Prevalence of Borrelia burgdorferi sensu latu in rodents from two areas with varying wild ungulate densities in Southern Sweden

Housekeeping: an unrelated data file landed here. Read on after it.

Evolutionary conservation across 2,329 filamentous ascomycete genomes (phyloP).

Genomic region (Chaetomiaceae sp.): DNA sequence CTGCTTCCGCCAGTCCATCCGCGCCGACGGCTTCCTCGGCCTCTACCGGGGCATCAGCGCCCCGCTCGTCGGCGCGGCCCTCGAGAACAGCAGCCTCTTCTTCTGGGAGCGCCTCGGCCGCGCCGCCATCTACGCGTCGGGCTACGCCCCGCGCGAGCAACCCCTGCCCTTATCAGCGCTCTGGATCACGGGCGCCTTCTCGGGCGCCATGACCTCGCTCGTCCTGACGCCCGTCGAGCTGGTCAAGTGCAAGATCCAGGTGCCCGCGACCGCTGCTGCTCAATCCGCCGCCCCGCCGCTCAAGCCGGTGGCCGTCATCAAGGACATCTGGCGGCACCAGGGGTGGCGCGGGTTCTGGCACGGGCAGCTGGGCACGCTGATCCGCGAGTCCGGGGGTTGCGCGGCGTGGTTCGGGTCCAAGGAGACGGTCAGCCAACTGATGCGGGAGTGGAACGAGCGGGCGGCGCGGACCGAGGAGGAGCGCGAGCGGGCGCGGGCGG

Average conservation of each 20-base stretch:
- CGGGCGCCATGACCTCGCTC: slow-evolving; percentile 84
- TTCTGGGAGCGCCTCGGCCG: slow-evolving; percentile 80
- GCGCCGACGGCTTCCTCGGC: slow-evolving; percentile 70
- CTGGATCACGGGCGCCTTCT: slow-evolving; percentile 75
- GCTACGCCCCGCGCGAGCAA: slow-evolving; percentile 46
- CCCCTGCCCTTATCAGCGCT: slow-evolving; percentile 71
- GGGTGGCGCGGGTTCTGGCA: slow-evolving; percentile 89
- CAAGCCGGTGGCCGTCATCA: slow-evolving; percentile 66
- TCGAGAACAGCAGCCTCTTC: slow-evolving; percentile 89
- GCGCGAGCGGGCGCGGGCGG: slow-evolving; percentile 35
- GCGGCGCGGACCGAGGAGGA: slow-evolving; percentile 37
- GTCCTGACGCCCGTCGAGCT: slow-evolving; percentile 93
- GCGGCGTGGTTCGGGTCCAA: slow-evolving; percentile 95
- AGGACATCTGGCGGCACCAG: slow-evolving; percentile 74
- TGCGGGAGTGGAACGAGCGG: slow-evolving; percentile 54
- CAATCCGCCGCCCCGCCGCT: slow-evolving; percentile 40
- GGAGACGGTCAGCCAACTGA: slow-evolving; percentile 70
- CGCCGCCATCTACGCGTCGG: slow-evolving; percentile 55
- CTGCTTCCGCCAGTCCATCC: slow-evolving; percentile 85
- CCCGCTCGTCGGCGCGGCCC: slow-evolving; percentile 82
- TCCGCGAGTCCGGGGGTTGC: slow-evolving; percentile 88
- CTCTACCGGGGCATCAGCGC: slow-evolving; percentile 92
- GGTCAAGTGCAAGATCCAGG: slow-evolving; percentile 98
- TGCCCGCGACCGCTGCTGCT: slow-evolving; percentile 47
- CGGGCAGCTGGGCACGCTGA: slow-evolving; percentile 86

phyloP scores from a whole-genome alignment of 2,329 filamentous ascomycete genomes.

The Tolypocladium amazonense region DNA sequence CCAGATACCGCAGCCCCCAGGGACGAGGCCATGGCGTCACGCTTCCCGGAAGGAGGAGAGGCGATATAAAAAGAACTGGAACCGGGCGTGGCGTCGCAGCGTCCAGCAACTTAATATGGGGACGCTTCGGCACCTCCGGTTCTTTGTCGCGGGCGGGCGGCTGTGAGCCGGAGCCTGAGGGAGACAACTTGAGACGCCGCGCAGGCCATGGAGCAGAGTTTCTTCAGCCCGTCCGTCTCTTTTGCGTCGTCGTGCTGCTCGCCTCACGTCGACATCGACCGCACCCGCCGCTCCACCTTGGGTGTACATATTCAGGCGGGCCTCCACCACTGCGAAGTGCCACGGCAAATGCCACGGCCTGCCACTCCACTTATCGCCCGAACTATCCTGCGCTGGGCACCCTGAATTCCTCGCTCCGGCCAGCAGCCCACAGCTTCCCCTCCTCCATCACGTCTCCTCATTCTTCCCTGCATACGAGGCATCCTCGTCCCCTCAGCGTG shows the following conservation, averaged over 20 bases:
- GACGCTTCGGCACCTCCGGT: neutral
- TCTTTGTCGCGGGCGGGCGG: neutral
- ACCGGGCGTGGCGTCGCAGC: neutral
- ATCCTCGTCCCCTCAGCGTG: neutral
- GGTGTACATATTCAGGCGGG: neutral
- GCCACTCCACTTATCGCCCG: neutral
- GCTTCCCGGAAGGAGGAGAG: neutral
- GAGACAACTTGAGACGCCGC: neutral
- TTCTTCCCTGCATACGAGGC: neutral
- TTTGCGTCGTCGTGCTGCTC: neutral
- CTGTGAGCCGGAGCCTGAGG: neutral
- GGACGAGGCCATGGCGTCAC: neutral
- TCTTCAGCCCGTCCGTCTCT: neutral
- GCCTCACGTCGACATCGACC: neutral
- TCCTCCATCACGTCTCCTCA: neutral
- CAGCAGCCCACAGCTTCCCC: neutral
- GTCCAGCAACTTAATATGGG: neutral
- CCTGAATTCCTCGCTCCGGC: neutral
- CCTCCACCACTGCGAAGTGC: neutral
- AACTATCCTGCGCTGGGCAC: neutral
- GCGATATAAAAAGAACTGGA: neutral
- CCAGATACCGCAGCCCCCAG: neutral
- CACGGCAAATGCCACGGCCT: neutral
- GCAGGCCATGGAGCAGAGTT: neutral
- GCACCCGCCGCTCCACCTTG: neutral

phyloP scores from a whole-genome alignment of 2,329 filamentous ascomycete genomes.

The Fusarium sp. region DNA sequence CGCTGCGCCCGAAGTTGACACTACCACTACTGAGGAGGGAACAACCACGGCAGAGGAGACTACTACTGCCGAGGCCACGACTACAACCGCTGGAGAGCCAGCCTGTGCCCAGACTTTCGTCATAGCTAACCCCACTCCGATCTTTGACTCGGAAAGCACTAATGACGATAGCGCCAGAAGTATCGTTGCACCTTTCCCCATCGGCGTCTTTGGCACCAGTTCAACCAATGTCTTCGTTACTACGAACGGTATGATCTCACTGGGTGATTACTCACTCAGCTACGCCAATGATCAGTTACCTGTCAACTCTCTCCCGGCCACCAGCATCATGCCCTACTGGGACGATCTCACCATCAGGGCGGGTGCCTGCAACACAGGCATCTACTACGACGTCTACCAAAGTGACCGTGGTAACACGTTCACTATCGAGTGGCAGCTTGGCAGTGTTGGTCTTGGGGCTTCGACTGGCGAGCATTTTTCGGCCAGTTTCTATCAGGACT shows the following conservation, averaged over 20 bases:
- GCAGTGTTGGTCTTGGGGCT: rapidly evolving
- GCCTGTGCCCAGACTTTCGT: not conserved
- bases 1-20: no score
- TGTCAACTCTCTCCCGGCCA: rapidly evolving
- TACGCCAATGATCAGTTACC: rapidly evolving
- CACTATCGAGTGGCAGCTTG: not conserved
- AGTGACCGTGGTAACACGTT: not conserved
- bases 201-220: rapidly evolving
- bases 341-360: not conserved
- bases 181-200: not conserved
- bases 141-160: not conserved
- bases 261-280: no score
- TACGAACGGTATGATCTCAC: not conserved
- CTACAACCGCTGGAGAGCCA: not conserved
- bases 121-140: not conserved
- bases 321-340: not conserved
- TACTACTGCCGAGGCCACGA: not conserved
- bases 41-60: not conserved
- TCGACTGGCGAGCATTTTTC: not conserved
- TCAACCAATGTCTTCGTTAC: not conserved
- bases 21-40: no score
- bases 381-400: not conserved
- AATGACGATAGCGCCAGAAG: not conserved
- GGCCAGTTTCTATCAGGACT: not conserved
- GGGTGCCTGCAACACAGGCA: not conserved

Sammanfattning: On a global scale, zoonotic vector-borne diseases pose an increasing threat towards human health. In Europe, the haemotophagous ectoparasite sheep tick (Ixodes ricinus) acts as a pathogen vector for diseases like tick-borne encephalitis and Lyme disease with increasing annual incidences during the last decades. In 2015, Lyme borreliosis was ranked in the top ten priority group of pathogens to guide resource allocation within the Public Health Agency of Sweden. Borrelia burgdorferi sensu lato (s.l) is the pathogen that causes Lyme disease in humans and animals and is maintained in the wild by a complex multi-species transmission process involving tick vectors and many different vertebrate hosts, including humans as dead-end hosts. In Sweden, the relation between B. burgdorferi s.l. prevalence in rodents and ungulate abundance is unknown. In this study, the prevalence of B. burgdorferi s.l. in rodents (Yellow-necked mouse (Apodemus flavicollis), wood mouse (Apodemus sylvaticus) and bank vole (Myodes glareolus), was evaluated in Gnesta/Nyköping (G/N) and Växjö/Vetlanda (V/V), with varying abundances of wild ungulates as moose (Alces alces), roe deer (Capreolus capreolus), red deer (Cervus elaphus) and fallow deer (Dama dama). Rodent data and ungulate population density data were based on data collected by the National Environmental and Wildlife Monitoring and Assessment program at SLU. Prevalence of B. burgdorferi in rodents were analysed with real-time quantitative polymerase chain reaction. The results show equal B. burgdorferi s.l. prevalence in the two study regions (22%), but between species, M. glareolus showed a significantly higher prevalence (26%) compared to Apodemus spp. (15%). B. burgdorferi s.l.. Overall, the infection probability analysis revealed a higher risk for M. glareolus of getting infected than Apodemus spp. However, when comparing infection probability between species in each region, these same results were found for the V/V area, but were contradictory within the G/N reg. The probability of infection also increased with body mass in rodents. Most importantly, the infection probability analysis revealed that deer species such as roe deer and fallow deer did not significantly influence infection probability in rodents. In conclusion, the dataset for prevalence and infection probability analysis, should have been larger to obtain greater statistical power. Also, the method using external oligonucleotides as standard curve reference, are in need of a scientific evaluation.
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